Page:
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Chapter XVII, of Cassells Illustrated History of England, Volume 1

Reign of Edmund II, surnamed Ironside.
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Immediately on the death of Ethelred, his son, Edmund, who had given so many proofs of courage and devotion to his unhappy country, was proclaimed king, to the great joy of the English. At the same time the Danes declared for Canute, who was already in possession of a great part of the kingdom. London, however, still held out against him.

This city the Danish monarch felt it necessary to possess; and in the absence of the new king he laid siege to it with a very considerable force; but the citizens defended themselves so bravely, that Edmund had time to pour in such succours as obliged his rival to abandon his attempt.

Both parties were impatient to decide their claims by battle. The armies met, and so obstinately was it contested that neither side could claim the victory, although the English, it is recorded, were near being defeated by the cunning of Edric Streon, who fought on the side of the Danes. Perceiving that the English troops fought with such desperate courage, he cut off the head of Osmer, a soldier who so resembled Edmund that he might easily have been mistaken for him.

Placing the bleeding head upon his lance, he advanced with it to the front of the English army, and exclaimed, "Fly, villains, fly! Behold the head of your king in whom you trust!"

This stratagem had nearly succeeded; the soldiers of Edmund began to waver, on seeing which the king threw aside his helmet and rode bareheaded through the ranks, when he was received with cheers of delight.

The battle lasted till nigh!;, without any decisive advantage on either side. In the morning Edmund intended to renew the battle, but Canute, who had other intentions, retired to his ships and set sail, hastily landed his forces, and besieged London a secoud time with no better success than the first.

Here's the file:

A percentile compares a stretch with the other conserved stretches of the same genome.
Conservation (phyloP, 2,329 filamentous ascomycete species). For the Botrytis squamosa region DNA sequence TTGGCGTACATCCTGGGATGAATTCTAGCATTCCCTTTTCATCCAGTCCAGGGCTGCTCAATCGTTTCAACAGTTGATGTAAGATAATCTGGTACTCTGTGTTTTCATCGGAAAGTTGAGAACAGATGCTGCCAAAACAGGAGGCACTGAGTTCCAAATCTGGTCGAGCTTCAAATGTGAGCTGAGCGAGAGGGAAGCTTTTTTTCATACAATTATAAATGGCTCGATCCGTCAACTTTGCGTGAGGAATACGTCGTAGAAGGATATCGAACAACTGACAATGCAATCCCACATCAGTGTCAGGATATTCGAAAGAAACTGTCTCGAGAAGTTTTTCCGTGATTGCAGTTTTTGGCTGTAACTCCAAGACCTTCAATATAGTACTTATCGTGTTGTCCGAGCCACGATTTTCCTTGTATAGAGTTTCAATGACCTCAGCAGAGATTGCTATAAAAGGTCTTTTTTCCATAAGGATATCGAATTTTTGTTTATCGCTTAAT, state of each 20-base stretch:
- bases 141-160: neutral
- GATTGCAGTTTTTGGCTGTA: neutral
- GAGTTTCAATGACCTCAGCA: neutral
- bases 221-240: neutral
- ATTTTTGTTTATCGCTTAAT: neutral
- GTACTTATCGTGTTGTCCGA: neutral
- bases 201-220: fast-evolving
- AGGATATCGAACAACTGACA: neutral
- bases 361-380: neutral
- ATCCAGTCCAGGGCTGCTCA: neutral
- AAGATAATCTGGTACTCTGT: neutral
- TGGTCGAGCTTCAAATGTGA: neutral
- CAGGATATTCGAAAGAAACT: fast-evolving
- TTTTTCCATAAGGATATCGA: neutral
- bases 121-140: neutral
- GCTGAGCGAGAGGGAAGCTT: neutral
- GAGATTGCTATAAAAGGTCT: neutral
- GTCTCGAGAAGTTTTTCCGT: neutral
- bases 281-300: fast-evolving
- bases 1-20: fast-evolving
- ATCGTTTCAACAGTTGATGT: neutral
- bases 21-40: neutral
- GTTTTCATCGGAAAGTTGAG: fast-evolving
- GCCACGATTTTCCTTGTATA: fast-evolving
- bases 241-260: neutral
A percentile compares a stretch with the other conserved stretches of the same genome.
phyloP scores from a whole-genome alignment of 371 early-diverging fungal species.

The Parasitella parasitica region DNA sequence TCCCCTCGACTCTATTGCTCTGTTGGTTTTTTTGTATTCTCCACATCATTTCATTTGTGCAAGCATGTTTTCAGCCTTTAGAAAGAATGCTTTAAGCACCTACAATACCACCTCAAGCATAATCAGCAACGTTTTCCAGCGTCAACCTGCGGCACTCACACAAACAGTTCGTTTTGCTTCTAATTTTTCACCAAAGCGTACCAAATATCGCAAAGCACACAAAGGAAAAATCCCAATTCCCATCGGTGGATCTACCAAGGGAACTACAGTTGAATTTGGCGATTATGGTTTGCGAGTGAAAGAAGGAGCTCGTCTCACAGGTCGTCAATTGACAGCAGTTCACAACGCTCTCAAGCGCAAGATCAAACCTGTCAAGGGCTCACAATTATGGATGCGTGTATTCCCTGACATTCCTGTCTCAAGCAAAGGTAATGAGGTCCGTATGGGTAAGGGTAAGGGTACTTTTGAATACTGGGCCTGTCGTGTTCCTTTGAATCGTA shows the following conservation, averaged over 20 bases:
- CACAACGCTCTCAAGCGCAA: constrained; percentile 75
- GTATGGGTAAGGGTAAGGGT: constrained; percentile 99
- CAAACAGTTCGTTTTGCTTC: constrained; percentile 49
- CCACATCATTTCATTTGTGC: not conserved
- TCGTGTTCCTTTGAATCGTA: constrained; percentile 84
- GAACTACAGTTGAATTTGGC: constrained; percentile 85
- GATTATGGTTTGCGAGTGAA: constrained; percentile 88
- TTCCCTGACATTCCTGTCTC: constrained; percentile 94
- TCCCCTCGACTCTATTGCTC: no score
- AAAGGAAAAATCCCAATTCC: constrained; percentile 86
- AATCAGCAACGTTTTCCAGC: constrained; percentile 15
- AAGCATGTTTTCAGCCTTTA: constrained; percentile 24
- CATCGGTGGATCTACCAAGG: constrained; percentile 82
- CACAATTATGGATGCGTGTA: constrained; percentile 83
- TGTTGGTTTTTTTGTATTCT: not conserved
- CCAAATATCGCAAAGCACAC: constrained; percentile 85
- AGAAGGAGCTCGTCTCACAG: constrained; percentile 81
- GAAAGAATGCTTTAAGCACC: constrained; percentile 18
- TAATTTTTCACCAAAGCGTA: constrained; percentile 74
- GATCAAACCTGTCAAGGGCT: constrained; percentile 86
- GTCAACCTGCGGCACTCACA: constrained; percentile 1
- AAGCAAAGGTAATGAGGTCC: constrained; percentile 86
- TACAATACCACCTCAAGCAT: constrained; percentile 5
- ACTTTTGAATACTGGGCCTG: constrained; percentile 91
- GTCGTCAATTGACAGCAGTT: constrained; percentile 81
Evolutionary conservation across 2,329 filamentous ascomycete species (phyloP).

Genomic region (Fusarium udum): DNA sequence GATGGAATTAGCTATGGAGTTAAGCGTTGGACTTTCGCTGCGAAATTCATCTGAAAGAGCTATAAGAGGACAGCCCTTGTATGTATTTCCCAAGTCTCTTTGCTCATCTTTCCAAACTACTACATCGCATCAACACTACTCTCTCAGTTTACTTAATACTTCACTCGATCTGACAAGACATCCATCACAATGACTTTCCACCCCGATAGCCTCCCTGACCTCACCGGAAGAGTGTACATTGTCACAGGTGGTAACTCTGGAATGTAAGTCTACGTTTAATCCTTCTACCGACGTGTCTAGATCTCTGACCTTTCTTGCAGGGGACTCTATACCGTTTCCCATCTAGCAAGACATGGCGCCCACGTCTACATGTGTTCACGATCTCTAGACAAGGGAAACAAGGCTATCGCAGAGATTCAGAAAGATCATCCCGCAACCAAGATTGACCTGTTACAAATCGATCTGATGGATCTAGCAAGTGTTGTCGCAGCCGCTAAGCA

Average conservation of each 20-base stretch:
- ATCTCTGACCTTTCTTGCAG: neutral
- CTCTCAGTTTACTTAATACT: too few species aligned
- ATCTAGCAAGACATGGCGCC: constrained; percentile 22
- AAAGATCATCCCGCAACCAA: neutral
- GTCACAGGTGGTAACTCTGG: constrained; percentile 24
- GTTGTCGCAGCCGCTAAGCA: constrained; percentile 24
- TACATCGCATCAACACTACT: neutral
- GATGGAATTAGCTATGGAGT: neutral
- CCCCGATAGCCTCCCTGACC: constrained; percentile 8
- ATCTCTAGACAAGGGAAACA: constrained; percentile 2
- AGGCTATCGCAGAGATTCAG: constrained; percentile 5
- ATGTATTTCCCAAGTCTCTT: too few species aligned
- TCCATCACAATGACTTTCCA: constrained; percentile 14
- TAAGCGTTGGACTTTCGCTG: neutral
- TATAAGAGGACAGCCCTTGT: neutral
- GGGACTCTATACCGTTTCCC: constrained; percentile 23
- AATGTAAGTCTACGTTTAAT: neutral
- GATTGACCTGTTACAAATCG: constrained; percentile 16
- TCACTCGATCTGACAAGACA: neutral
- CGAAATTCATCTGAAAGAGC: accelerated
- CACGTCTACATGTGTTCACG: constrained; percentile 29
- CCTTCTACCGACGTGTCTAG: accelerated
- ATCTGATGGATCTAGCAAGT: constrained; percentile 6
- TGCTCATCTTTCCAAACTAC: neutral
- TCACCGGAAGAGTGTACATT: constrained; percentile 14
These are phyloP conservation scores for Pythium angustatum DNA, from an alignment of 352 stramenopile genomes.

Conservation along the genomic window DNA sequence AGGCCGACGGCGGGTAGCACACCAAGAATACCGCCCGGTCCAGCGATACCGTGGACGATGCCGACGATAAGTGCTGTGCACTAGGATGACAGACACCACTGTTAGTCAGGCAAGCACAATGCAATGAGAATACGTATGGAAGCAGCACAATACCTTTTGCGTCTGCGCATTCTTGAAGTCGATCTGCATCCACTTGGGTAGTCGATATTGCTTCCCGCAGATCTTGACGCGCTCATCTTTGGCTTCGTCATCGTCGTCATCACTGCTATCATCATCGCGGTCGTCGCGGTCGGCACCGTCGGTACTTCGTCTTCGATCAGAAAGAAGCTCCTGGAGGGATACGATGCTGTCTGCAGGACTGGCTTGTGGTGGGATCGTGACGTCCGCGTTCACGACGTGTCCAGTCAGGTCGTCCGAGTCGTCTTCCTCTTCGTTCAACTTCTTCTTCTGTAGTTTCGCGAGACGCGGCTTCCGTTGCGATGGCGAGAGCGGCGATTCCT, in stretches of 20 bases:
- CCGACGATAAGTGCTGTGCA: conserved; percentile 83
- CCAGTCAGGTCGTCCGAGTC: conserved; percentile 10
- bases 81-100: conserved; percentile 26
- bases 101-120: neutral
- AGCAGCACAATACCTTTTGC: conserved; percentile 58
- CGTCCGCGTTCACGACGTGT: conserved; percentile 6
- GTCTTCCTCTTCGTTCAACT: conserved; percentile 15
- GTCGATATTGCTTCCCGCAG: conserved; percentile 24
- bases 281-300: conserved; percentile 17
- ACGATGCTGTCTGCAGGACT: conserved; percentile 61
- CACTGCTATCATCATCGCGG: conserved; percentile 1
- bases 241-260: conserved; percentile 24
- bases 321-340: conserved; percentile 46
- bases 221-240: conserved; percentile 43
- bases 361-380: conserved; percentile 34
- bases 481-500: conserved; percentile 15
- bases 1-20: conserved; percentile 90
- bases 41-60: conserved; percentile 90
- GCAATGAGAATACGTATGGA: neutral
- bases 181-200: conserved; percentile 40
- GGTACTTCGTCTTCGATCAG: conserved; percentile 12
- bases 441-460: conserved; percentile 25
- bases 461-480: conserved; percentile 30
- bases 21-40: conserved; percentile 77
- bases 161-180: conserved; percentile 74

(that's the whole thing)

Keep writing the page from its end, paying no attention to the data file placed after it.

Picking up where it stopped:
This battle was fought at Sceorstan, which Camden supposes to be Sherston, in Wiltshire; other writers suppose it to have been where four stones, called Shire-stones, part the counties of Oxford, Gloucester, Worcester, and Warwick. Matthew of Westminster relates that the battle lasted two entire days, and that Edric's stratagem occurred on the second.

Edmund, like his father, was doomed to be the victim of treason. In one of his battles, in Essex, he would have vanquished his rival, but for the bad advice of Edric Streon, who, continually changing sides, as ambition or caprice prompted him, was then in the English army. Although he had sworn to be faithful, he was little better than the spy and agent of the Danish monarch, whose cause he lost no opportunity of serving.

Seeing the Danes in retreat, he advised the king to cease the pursuit, under pretence, that if too hardly pressed, despair might cause them to rally.

The greatest act of treachery occurred at Assandun, where he threw aside the mask, and went over with his troops to the enemy. The English, in the utmost consternation, believing they were betrayed on every side, threw down their arms. Edmund's loss was immense; the chief of his nobility were slain in the defence of their unhappy country.

On the spot where Canute gained this signal victory, now called Ashdon, in Essex, he built a church, and caused four hillocks to be thrown up, in memory of those who fell in the battle. Two of these monuments have been opened; several stone coffins were found filled with bones and iron chains, something like horse-bits.